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Ion implantation as an enabling technique for the fabrication of back- junction back-contact cells within a lean process flow


By Robby Peibst, Institute for Solar Energy Research Hamelin (ISFH); Agnes Merkle, Institute for Solar Energy Research Hamelin (ISFH); Udo Römer, Institute for Solar Energy Research Hamelin (ISFH); Bianca Lim, Institute for Solar Energy Research Hamelin (ISFH); Yevgeniya Larionova, Research Scientist, Institute for Solar Energy Research Hamelin (ISFH); Rolf Brendel, Scientific Director, Institute for Solar Energy Research Hamelin (ISFH); Jan Krügener, Associate Researcher, Institute of Electronic Materials and Devices; Eberhard Bugiel, Institute of Electronic Materials and Devices; Manav Sheoran, Team Leader, Applied Materials; John Graff, Director of Solar Cell Technology, Applied Materials

Ion implantation offers significant process simplification potential for the fabrication of back-junction back-contact (BJBC) solar cells. First, the number of high-temperature steps can be reduced to one when applying a co-annealing process which includes an in situ growth of a silicon oxide passivation layer. Second, the implanted regions can be patterned in situ by utilizing shadow masks. ISFH's results from evaluating both aspects are reported in this paper. With fully ion-implanted, co-annealed and laser-structured small- area cells, efficiencies of up to 23.41% (20mm x 20mm designated area) have now been achieved. It is shown that the excellent recombination behaviour of 156mm x 156mm BJBC cells patterned in situ implies a potential for realizing efficiencies greater than 23%; however, back-end issues have so far limited the efficiency to 22.1% (full-area measurement). Ion implantation can also be utilized for the doping of BJBC cells with carrier-selective junctions based on polycrystalline silicon. The current status of ISFH's work in this direction is presented.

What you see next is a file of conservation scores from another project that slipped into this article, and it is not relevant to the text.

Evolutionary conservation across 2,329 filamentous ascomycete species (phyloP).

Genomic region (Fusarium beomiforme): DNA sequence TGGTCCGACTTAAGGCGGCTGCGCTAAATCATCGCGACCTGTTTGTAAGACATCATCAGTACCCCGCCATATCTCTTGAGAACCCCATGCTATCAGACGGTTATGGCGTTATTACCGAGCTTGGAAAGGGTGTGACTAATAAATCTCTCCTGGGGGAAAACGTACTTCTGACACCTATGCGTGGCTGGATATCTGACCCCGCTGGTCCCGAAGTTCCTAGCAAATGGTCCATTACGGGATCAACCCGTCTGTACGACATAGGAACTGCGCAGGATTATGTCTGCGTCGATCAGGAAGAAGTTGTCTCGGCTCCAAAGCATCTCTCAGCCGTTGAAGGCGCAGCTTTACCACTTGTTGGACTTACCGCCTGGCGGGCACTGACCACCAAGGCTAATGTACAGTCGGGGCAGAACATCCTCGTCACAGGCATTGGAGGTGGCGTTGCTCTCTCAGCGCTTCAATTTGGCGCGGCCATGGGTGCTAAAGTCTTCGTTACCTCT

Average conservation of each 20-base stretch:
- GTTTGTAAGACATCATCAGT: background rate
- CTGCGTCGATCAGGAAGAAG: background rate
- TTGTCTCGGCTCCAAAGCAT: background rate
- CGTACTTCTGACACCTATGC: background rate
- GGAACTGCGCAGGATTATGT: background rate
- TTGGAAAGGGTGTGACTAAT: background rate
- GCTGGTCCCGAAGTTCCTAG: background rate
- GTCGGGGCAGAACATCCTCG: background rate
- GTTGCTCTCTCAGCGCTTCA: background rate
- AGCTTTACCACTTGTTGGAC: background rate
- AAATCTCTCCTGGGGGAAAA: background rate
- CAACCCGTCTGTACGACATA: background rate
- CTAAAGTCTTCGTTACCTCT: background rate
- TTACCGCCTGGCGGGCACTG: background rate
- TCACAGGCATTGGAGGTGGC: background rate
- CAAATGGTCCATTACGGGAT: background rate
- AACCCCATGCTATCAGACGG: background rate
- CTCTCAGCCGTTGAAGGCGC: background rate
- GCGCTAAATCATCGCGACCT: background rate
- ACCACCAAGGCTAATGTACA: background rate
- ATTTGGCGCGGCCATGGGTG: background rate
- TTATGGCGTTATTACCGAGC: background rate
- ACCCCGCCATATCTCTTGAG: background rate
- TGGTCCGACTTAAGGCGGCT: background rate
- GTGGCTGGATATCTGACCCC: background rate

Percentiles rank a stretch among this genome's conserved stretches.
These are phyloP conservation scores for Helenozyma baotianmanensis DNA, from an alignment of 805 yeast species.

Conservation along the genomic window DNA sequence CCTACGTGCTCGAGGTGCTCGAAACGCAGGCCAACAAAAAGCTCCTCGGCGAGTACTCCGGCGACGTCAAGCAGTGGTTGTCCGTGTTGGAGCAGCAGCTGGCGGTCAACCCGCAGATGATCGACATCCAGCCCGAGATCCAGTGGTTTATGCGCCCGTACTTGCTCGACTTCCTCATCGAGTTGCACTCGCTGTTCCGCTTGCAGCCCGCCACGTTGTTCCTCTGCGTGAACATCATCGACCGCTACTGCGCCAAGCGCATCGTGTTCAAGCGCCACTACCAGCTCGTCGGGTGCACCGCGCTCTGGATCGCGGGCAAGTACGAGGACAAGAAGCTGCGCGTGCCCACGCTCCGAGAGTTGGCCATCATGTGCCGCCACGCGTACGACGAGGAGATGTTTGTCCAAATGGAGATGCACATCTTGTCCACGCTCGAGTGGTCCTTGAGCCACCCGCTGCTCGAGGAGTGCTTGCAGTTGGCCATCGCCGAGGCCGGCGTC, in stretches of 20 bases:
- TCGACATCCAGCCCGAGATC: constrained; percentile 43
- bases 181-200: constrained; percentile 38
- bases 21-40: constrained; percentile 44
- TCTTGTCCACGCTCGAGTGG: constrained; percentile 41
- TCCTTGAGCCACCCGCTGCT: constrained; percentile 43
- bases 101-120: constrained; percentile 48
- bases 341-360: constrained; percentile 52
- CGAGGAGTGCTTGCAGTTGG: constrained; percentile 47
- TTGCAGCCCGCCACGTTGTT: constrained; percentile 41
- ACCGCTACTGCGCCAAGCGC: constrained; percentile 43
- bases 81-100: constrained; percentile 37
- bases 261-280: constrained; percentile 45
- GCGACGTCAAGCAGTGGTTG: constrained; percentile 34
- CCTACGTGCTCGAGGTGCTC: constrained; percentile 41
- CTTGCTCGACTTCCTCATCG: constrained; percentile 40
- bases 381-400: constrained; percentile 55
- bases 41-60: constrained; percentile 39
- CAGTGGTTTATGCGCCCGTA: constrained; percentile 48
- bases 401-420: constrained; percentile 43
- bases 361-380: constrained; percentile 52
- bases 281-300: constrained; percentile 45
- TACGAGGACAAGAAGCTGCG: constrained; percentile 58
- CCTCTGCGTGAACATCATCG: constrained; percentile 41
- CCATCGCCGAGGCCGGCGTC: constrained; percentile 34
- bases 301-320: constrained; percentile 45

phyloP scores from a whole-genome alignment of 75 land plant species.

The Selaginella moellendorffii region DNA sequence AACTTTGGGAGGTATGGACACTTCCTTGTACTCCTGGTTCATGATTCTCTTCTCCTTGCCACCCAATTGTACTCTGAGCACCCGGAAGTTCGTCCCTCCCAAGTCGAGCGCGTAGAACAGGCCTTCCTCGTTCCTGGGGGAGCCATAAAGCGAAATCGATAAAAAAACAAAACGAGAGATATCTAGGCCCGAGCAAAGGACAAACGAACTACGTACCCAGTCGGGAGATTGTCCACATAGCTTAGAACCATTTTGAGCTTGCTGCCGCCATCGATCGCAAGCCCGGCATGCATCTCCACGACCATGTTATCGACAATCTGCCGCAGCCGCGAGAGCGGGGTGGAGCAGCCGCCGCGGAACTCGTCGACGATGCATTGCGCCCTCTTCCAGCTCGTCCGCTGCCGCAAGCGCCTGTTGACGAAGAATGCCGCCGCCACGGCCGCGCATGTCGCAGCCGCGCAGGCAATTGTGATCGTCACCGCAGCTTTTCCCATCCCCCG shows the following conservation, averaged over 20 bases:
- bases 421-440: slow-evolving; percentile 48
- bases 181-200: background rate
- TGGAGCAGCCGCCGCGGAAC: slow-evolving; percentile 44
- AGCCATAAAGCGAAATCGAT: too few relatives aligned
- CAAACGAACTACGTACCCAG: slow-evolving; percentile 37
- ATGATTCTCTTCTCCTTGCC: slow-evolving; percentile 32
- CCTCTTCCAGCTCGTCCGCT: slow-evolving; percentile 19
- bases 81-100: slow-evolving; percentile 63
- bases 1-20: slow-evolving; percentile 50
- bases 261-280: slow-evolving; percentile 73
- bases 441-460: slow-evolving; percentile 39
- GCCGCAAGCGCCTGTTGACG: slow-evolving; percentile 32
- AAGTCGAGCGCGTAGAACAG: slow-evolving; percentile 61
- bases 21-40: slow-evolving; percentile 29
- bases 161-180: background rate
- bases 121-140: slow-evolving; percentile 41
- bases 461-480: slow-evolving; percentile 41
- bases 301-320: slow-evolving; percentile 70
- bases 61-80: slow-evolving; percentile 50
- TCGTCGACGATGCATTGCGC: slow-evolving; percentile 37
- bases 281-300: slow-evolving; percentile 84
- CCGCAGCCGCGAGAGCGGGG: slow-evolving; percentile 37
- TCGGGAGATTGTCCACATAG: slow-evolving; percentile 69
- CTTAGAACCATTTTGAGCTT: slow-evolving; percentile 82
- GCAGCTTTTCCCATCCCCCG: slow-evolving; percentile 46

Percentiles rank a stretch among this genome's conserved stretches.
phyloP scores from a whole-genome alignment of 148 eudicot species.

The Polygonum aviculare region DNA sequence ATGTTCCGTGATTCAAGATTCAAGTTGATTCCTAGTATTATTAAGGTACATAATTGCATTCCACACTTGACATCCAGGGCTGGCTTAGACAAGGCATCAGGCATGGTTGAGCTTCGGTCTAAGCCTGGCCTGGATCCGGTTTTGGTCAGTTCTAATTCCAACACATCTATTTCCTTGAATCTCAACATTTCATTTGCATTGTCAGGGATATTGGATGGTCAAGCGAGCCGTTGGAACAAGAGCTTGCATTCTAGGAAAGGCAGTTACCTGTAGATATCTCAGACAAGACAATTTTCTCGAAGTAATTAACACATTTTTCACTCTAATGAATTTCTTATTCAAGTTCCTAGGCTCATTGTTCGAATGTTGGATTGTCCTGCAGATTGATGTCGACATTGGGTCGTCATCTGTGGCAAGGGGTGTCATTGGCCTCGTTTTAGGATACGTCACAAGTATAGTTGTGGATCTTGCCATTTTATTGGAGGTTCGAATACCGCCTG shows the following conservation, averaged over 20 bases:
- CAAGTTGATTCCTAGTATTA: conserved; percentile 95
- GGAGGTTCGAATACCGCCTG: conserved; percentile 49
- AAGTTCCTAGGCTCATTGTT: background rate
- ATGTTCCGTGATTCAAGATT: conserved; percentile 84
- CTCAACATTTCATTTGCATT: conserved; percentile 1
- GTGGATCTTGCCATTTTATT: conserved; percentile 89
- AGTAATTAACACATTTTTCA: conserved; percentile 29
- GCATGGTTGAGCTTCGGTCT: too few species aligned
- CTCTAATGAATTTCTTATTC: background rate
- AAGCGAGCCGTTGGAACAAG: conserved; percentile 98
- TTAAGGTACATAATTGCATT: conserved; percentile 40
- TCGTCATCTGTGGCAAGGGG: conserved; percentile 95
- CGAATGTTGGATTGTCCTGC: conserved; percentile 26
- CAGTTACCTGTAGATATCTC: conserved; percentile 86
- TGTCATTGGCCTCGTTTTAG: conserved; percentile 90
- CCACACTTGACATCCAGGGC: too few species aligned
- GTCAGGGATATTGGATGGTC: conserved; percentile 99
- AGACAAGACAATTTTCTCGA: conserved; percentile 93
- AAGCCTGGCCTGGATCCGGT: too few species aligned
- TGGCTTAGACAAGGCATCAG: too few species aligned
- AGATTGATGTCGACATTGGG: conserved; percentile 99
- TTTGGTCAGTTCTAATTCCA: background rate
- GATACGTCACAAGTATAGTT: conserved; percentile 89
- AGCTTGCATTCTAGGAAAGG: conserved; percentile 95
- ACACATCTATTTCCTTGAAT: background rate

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Photovoltaics International Archive
Now that the PV industry has unquestionably entered a new growth phase, all eyes are on which technologies will win through into the mainstream of PV manufacturing. PERC, n-type, p-type bifacial, heterojunction – all have become familiar terms in the ever-growing constellation of solar cell technologies. The question is which will offer manufacturers what they are looking for in improving efficiencies and cutting costs.

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